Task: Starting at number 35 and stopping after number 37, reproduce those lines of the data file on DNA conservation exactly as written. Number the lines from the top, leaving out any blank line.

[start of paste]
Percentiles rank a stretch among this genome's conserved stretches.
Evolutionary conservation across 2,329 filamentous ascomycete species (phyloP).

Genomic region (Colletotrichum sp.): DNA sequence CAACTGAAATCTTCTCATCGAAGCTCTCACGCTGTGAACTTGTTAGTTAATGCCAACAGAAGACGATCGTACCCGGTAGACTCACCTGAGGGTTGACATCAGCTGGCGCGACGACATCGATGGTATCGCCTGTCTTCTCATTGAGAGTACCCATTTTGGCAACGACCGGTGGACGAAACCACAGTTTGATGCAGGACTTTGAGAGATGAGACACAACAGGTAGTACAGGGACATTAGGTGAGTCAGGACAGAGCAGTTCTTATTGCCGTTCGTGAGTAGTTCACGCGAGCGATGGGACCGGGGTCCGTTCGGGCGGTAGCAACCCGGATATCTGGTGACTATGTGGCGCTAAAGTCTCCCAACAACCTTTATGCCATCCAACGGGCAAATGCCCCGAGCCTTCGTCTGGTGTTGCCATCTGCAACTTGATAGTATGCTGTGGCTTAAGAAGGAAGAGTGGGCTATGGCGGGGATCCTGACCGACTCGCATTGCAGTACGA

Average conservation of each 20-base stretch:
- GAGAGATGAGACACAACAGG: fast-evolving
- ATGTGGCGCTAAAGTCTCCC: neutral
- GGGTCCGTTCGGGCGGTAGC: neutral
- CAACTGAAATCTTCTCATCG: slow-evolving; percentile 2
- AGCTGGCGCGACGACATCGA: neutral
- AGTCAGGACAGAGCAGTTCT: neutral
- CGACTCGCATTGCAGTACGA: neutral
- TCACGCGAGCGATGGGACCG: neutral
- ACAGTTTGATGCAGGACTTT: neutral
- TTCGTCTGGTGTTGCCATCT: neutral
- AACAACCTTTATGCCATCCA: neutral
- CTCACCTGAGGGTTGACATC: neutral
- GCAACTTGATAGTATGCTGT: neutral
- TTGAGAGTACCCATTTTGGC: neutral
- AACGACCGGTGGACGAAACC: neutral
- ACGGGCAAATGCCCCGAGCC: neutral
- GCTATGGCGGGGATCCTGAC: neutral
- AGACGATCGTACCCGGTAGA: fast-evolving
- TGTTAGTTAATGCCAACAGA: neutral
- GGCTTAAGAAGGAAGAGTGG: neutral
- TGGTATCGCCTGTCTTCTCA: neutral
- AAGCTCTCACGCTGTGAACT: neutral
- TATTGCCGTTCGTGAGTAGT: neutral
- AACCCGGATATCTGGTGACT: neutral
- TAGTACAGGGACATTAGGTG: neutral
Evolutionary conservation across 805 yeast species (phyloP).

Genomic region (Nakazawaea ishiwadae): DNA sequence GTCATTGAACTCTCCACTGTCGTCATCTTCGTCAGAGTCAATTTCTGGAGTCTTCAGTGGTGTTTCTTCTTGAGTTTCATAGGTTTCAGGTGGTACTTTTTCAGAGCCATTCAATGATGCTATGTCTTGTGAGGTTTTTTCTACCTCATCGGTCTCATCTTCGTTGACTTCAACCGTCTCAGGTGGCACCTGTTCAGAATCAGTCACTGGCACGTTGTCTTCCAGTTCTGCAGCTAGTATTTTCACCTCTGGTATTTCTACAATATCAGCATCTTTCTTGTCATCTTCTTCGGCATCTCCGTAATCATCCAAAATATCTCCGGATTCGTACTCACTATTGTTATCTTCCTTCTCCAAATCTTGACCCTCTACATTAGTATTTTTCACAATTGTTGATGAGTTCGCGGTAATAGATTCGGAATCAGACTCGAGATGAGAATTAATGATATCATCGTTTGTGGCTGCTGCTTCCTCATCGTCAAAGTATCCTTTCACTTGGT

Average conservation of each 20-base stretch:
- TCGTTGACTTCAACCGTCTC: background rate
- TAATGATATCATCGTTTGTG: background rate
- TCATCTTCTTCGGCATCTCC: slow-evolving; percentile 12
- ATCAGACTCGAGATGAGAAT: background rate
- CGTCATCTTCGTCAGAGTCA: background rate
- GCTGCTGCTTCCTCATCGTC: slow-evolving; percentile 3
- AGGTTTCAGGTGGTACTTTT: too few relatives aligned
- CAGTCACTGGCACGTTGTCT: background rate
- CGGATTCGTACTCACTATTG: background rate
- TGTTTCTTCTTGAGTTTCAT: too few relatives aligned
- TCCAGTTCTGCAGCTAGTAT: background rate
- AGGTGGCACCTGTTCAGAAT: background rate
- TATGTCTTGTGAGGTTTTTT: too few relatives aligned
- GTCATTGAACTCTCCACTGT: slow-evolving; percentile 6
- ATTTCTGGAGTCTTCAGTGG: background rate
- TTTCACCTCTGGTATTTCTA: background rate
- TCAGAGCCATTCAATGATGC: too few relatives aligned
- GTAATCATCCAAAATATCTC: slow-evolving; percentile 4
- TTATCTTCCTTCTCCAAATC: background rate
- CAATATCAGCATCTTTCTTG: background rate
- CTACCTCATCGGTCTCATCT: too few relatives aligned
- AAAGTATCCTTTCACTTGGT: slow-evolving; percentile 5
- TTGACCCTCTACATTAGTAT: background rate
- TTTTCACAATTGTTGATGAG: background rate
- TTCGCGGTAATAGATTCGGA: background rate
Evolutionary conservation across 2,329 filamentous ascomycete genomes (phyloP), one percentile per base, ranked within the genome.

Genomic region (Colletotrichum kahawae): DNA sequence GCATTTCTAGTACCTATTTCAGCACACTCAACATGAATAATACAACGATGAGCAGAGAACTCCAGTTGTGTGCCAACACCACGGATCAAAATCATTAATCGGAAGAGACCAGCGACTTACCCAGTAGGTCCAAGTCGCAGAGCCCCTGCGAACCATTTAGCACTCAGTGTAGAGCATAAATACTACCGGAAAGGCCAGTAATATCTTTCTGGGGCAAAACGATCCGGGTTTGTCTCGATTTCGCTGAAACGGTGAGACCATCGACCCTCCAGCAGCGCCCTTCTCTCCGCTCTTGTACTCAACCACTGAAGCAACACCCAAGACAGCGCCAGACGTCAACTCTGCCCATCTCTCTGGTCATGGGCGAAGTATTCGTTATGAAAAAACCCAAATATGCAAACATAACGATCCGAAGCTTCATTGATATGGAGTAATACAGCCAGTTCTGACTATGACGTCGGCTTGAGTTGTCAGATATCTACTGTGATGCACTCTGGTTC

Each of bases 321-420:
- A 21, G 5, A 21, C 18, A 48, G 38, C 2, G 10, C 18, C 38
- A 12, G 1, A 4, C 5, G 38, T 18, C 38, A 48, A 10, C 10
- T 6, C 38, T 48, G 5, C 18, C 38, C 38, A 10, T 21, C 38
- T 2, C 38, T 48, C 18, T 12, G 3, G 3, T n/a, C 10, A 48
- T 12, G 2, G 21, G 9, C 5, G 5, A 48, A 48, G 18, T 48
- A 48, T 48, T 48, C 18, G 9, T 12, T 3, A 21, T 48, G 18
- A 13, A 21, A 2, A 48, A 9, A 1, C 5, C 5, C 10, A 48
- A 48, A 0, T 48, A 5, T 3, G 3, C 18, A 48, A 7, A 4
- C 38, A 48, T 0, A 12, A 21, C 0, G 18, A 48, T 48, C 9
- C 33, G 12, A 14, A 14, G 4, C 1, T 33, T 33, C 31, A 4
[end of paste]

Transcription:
- TCATCTTCTTCGGCATCTCC: slow-evolving; percentile 12
- ATCAGACTCGAGATGAGAAT: background rate
- CGTCATCTTCGTCAGAGTCA: background rate